Volume 1, 2005
Word, Worship and the Mysteries
From the Editors’ introduction:
Welcome to Letter & Spirit. With this new journal we hope to foster a deeper conversation about the Bible—what it is and where it comes from; how we should read it; and what claim it should make on our lives, on the teaching and practice of the Church, on the world we live in.
We realize that wildly divergent answers to these questions have long been afoot in our churches, seminaries, and academies. Some have gone so far as to describe a “crisis” in contemporary understanding of the Bible. Indeed, we would suggest that a failure to think straight about the Bible risks confounding our worship, confusing our doctrine and morals, and rendering uncertain the Church’s witness to the culture and to other believers.
That said, the readers of this journal deserve to know where we are coming from—our starting points, the prior judgments and assumptions we bring to this conversation. Without trying to put too fine a point on it, we read the Bible from the heart of the Church. That means we read the Bible as the Church hands it on—as Scripture, as a divine Word spoken by God to a faith community that acknowledges this Word as authoritative and normative for its life and worship. We read, then, from within a tradition that for more than two millennia has listened to and contemplated God’s Word—preaching, praying, and interpreting that Word in liturgy, doctrines, and devotions, and applying its wisdom in countless pastoral settings.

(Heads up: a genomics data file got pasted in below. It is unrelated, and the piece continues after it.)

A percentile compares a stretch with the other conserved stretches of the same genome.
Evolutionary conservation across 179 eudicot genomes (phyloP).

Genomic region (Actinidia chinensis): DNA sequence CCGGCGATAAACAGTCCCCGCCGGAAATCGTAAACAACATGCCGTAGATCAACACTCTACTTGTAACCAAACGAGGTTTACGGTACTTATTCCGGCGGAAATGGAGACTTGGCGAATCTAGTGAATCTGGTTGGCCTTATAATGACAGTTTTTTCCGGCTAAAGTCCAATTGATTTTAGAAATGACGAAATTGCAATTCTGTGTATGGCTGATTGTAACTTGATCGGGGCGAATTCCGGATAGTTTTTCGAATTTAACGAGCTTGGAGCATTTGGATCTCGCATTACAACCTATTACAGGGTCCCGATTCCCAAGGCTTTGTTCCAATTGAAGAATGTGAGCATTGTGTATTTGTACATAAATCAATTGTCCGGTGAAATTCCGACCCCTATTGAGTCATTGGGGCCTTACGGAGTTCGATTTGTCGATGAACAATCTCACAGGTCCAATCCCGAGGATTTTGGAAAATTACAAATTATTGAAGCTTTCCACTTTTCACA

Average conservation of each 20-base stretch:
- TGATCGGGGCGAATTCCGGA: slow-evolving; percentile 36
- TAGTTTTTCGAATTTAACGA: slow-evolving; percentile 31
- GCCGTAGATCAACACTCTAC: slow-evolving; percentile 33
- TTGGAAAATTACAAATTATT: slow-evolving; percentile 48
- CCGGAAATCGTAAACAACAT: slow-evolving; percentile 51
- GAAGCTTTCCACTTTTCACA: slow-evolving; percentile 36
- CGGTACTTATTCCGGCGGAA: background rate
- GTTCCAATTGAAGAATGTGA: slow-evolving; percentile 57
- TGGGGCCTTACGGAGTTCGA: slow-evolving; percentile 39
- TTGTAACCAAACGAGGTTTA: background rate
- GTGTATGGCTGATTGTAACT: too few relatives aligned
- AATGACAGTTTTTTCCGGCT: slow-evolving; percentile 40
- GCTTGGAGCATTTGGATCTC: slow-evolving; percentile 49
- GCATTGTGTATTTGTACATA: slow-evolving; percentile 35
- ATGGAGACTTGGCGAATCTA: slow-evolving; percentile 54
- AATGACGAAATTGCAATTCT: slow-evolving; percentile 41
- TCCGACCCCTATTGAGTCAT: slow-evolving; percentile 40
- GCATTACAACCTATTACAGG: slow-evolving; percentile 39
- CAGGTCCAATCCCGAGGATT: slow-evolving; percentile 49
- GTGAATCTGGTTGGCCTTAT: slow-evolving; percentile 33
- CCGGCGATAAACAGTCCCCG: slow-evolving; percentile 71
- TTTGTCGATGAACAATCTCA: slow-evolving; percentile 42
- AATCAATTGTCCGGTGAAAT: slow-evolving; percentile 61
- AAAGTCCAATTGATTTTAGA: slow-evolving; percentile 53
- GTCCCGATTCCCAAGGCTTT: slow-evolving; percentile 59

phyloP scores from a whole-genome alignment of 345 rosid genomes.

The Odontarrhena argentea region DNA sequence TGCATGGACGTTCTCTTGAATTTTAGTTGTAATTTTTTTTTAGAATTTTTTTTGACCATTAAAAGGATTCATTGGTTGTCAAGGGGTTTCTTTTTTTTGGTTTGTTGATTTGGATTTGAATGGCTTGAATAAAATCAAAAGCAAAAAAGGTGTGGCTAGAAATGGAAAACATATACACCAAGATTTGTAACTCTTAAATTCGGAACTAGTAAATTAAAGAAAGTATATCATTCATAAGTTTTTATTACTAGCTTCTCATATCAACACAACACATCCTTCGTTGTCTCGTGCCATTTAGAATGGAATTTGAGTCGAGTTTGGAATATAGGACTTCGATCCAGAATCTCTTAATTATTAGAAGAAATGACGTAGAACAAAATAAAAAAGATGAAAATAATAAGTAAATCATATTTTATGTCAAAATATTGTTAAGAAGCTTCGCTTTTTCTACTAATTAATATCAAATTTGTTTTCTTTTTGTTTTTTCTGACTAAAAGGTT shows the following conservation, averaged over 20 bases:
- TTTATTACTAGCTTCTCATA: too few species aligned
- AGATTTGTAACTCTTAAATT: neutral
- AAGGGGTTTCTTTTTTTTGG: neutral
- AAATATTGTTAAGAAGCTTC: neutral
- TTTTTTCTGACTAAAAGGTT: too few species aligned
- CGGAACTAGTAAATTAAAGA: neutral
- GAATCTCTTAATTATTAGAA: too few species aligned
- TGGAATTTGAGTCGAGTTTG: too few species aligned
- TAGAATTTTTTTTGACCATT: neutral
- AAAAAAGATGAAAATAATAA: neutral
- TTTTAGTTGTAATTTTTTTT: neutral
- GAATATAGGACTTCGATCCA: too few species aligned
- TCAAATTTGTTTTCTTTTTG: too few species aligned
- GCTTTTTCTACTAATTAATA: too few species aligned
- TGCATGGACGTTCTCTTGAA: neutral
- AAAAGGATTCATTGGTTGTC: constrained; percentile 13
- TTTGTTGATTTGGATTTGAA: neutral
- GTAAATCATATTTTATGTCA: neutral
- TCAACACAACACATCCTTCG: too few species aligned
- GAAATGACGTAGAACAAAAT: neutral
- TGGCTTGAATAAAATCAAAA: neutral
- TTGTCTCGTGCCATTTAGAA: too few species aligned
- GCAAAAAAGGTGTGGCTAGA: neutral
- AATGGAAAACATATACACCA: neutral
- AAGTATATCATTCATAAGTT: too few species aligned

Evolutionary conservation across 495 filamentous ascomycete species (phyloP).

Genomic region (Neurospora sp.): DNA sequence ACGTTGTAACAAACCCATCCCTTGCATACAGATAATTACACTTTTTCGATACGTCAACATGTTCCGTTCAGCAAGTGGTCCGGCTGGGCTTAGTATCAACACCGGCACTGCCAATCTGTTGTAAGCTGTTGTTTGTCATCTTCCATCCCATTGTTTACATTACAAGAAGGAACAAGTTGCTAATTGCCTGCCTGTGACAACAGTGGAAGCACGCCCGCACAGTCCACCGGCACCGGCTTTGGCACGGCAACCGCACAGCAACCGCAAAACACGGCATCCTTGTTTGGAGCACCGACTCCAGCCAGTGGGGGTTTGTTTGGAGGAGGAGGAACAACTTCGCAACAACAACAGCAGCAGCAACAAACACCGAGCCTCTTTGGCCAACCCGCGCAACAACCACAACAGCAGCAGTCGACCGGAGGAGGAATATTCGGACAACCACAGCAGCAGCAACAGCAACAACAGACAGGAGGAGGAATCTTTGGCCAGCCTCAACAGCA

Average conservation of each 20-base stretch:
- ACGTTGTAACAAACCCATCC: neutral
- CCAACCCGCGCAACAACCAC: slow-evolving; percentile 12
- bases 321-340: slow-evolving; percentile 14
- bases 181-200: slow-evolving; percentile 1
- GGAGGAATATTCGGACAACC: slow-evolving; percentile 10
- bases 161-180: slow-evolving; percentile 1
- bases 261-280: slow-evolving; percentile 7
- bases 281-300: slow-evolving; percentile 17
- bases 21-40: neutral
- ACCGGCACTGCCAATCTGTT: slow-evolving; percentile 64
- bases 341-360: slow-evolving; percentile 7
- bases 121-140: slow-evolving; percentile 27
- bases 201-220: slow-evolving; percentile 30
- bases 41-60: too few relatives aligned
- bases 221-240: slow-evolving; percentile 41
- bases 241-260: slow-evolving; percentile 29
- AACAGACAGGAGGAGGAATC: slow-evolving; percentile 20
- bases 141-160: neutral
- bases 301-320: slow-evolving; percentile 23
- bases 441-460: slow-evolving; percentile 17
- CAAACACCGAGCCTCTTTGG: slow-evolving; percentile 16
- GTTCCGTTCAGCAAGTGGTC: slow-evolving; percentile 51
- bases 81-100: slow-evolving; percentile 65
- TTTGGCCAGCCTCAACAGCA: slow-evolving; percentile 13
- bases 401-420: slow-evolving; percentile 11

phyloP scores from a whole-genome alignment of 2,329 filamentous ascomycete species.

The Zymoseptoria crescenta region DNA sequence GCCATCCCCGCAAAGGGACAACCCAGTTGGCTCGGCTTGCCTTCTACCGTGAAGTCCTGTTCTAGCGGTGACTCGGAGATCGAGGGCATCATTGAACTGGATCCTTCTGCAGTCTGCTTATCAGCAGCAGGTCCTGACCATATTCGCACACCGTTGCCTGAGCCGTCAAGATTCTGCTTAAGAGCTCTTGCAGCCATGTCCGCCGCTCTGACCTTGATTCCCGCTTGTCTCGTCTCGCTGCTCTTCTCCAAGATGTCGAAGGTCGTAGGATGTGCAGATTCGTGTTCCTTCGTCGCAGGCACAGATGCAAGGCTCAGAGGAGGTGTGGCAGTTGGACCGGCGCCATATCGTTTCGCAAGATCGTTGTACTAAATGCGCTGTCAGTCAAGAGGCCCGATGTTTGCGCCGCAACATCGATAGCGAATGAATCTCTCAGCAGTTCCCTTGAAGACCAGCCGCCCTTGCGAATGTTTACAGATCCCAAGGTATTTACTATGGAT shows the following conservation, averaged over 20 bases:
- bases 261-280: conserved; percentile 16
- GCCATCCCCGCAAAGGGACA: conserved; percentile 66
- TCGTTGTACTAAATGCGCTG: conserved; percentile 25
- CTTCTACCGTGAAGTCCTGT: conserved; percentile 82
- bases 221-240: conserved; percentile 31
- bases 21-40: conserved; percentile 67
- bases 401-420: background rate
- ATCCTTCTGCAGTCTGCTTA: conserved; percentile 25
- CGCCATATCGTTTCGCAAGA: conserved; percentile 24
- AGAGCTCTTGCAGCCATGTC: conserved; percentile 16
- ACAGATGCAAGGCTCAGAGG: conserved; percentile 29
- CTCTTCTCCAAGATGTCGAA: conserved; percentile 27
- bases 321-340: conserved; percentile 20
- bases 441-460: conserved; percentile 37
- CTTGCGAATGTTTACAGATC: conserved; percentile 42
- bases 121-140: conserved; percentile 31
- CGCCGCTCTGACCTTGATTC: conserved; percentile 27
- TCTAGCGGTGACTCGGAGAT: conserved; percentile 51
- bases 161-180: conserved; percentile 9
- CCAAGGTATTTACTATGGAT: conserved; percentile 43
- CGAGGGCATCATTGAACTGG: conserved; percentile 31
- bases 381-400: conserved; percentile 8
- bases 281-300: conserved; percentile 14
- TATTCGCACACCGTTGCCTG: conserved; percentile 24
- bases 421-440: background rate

The Bible is an ecclesial and liturgical document. As we see it, this is a statement of historical fact, not an article of faith. The Bible exists because the apostolic Church composed, collected, and preserved this Word, even to the shedding of blood by its martyrs. The Church continues to proffer this Word as essential for making disciples of the God revealed in its pages and for worshipping that God, revealed finally and fully by Jesus Christ (John 20:31; 1 Thess. 2:13).
Table of Contents
Allegory and the Interpretation of the Old Testament in the 21st Century
Robert Louis Wilken
The Sacrifice of Isaac in Genesis and Hebrews: A Study in the Hermeneutic of Faith
James Swetnam, S.J
The “Ransom for Many,” the New Exodus, and the End of the Exile: Redemption as the Restoration of All Israel (Mark 10:35-45)
Memorial and Typology in Jewish and Christian Liturgy
The Word of God in the Liturgy of the New Covenant
Jeremy Driscoll, O.S.B.
Worship in the Word: Toward a Liturgical Hermeneutic
Scott W. Hahn
Rediscovering St. Thomas Aquinas as Biblical Theologian
Christopher T. Baglow
The Spiritual Sense in De Lubac’s Hermeneutics of Tradition
Tradition & Traditions
To the New Student of Sacred Scripture
Hugh of St. Victor
The Sacrament of Sacred Scripture
F. X . Durrwell, C.Ss.R
Vatican II and the Truth of Sacred Scripture
Augustin Cardinal Bea, S.J.
At this time, Letter & Spirit does not accept unsolicited manuscripts.
All other editorial inquiries should be directed to:
Dr. William Bales
2228 Sunset Boulevard, Suite 2A,
Steubenville, Ohio 43952
(740) 264-9535 phone
(740) 264-7908 fax